Edit: what I'm really saying is this:
Freenets have been done. It's a solved problem. Add some PK crypto and some hashing and some onion routing and shake.
What isn't a solved problem is: make a darknet/freenet that your mom would feel comfortable using. Make one that your average person -- maybe one with kids and thus really turned off by CP -- would want to one-click install from the Mac app store and browse.
THAT would make a serious political impact. Now you'd have hordes of average people using an utterly uncensorable chat system that was also hard to data-mine and tie to identity.
Right now, most people are going to start browsing the offerings that already exist (Tor is pretty easy to set up) and see stuff like "world's largest archive of hard-core lolita!", close the app, delete it, and never return. That's why these networks are not very popular, and it severely limits their political impact.
Personally, I think this is enough to stop the spread (if not the storage) of horror. In other words, someone might safely store their cache on my computer without my knowledge (heaven help me) but I refuse to store anything that is searchable as a horror.
If you're fine with that, that's good enough; you can run this system, and political activists and perverts alike will be able to stick their blocks there, accessible to anyone to whom they can pass the relevant short keys. But many people will be uncomfortable with even this much.
> How do we design a system that is anonymous and un-censorable where users can opt out of being relays for certain types of data?
As long as we are reasonable by taking "un-censorable" to mean very difficult to censor and "users can opt out of certain types of data" to mean highly limit traffic of data type <x>, it seems like a hard problem until proven impossible.
How then can it be used to share anything? I can see how it could be used as a secure, distributed backup (which itself is rather handy) but I'm not sure how it can be used to distribute data.
In the OMG, think of the children case: A number of cases that went public (some even linked here) agreed that legally, child porn is 'i recognize it when I see it' kind of subjective. I'm obviously talking about teenagers here and different moralities or a missing context (such as those 'taken for fun' or 'sent to a friend, privately and deliberately' cases).
Api might, from his subjective view, decide that this as-yet-never-encountered image is bad/evil/perverse. How would you ever create an algorithm for that, other than 'api, please press a button that says "fine by me" or "no way hell", right next to the image in question'?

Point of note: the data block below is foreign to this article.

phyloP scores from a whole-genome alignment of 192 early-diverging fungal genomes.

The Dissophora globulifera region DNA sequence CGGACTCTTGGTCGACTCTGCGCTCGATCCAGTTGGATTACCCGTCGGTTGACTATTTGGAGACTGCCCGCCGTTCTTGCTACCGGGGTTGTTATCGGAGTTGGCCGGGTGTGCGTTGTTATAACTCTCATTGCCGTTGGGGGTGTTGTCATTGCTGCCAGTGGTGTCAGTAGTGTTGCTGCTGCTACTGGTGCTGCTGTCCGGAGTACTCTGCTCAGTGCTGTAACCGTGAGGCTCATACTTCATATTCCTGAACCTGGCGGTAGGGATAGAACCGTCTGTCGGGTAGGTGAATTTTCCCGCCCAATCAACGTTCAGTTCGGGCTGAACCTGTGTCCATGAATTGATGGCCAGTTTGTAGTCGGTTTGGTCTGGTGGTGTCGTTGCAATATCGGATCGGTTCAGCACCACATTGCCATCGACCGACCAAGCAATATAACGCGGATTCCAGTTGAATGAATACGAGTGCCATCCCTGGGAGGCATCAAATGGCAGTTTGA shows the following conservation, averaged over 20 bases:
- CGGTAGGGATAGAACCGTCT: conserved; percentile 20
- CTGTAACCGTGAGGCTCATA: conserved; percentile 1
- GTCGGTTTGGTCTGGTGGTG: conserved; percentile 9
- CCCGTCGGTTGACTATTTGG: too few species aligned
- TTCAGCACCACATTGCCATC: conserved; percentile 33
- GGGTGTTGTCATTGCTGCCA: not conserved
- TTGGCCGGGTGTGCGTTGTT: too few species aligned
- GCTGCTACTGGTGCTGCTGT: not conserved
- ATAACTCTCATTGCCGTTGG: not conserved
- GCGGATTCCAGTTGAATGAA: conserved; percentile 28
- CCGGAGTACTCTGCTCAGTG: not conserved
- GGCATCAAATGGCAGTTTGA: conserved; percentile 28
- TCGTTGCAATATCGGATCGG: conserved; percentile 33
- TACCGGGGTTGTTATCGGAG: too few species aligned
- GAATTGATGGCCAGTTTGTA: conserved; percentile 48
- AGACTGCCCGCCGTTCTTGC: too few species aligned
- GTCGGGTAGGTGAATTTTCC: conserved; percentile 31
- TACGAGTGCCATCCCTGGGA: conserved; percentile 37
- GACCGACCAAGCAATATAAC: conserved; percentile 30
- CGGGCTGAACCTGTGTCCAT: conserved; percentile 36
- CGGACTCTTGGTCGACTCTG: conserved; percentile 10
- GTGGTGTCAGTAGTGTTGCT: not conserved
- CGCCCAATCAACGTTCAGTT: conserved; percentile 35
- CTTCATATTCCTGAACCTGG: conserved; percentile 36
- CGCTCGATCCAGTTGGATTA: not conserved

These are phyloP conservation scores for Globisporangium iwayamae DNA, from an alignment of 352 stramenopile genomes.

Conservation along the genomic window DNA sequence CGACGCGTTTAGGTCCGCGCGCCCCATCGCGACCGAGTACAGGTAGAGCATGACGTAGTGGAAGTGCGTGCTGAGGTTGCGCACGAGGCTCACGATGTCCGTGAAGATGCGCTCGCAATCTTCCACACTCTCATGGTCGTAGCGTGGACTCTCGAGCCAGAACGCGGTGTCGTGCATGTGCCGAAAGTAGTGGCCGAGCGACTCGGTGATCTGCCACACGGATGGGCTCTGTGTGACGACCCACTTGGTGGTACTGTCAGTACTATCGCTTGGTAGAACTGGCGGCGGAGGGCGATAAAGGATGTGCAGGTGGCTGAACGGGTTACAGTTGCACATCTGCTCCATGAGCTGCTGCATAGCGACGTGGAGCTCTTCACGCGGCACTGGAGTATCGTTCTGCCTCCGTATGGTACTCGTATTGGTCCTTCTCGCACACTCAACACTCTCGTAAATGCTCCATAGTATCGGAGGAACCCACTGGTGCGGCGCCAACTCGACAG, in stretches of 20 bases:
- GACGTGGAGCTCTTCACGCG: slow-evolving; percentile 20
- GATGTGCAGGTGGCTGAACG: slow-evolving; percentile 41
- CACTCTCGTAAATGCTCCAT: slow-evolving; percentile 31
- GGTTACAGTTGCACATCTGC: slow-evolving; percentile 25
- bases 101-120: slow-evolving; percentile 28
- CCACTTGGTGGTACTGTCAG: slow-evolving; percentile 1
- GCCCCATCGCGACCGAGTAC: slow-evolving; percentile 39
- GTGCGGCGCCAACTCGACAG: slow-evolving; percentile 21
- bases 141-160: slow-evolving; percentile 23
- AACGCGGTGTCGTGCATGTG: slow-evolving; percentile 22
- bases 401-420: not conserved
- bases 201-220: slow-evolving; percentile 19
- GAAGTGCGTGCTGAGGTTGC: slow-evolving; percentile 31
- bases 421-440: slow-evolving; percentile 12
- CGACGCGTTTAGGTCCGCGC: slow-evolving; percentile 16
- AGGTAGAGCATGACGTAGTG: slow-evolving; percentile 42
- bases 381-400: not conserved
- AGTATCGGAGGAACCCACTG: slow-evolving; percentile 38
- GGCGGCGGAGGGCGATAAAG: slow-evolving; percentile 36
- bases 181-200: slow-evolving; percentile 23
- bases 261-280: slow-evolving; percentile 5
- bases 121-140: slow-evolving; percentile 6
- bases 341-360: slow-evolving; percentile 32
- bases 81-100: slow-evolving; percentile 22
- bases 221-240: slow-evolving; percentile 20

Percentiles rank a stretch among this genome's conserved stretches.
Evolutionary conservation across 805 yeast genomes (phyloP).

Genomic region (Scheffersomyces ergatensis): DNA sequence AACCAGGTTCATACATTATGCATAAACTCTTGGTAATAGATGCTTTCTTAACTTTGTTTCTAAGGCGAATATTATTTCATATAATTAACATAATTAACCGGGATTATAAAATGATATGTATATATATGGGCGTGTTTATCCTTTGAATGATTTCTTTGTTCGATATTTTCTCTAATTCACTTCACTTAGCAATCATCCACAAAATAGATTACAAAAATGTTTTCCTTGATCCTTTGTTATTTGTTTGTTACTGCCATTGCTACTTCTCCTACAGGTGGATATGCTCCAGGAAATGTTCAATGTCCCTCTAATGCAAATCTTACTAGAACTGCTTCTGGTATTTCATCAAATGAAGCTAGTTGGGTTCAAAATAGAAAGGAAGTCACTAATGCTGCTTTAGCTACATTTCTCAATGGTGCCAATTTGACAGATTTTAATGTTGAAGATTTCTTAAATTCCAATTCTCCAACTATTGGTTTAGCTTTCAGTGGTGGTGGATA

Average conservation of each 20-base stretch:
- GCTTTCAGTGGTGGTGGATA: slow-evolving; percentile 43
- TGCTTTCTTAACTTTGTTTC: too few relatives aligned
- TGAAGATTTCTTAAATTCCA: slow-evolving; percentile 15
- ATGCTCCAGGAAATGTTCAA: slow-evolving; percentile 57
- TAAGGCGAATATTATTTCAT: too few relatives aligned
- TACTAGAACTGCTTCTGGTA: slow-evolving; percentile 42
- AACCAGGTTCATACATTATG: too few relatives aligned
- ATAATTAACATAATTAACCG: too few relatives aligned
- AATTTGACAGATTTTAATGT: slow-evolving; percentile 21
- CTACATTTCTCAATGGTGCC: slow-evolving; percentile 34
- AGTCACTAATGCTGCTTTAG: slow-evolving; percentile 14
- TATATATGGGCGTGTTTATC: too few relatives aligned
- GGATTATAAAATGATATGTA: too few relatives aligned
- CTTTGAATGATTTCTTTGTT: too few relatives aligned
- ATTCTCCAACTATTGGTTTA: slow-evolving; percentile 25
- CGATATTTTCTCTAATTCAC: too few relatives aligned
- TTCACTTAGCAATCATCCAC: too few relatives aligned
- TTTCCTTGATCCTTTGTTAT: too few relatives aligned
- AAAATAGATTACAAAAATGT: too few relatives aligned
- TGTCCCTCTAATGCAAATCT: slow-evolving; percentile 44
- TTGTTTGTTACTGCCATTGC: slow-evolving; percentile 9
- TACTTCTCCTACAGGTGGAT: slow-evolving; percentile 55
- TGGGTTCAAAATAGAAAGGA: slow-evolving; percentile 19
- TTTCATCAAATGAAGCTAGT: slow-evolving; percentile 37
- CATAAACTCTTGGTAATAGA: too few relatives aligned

Consider the problem of one time pads. If I have two messages the same length, one made of 'good data' and the other consisting of 'bad data' and I encode them both with different one time pads, then it is possible for the resulting ciphertext version of each message to be identical. Another way of putting this is that for any given ciphertext that has been properly encoded with a one time pad, the only information available about the plaintext is the length of the message (assuming you know already that a one time pad was used) and nothing else.
So not necessarily following any of the specifications of the system in the article.
I read his specification to mean that users are anonymous, they can post data and it can not be tracked to them. I do not see this necessarily requiring the data be filtered in a encrypted state only that it can not be tracked back to a submitter who took reasonable precautions.
That it is paradoxical does not necessarily make it impossible, though. The goals are certainly contrary but I am not certain that they are contradictory.
If you think about community-based censorship, this could probably be arranged even in an anonymity community, as long as it had active-enough participation. A popular search engine like Google can have tremendous ability to censor others even on a network like Tor where people cannot easily be censored.
The chief problem is that «api» faces is that his/her aspirations are too individualistic and unimaginative. You could always put the to-be-censored material in an encrypted archive and distribute the link to the material with the password to it -- this sometimes happens with BitTorrent (and then you'd have to click on ads to get the password and it becomes a nightmare). Then nodes cannot inspect the content. So what are you going to do, limit content-types? This was done by Napster, where only MP3s would be shared -- but a piece of software quickly came out called Wrapster which "wrapped" other files in MP3s. There exist JPEG steganography tools as well, both hiding files within the least-significant bits of the image data as well as in parts of the JPEG which do not get interpreted by a normal JPEG reader (e.g. appending a RAR archive to the end of the JPEG image).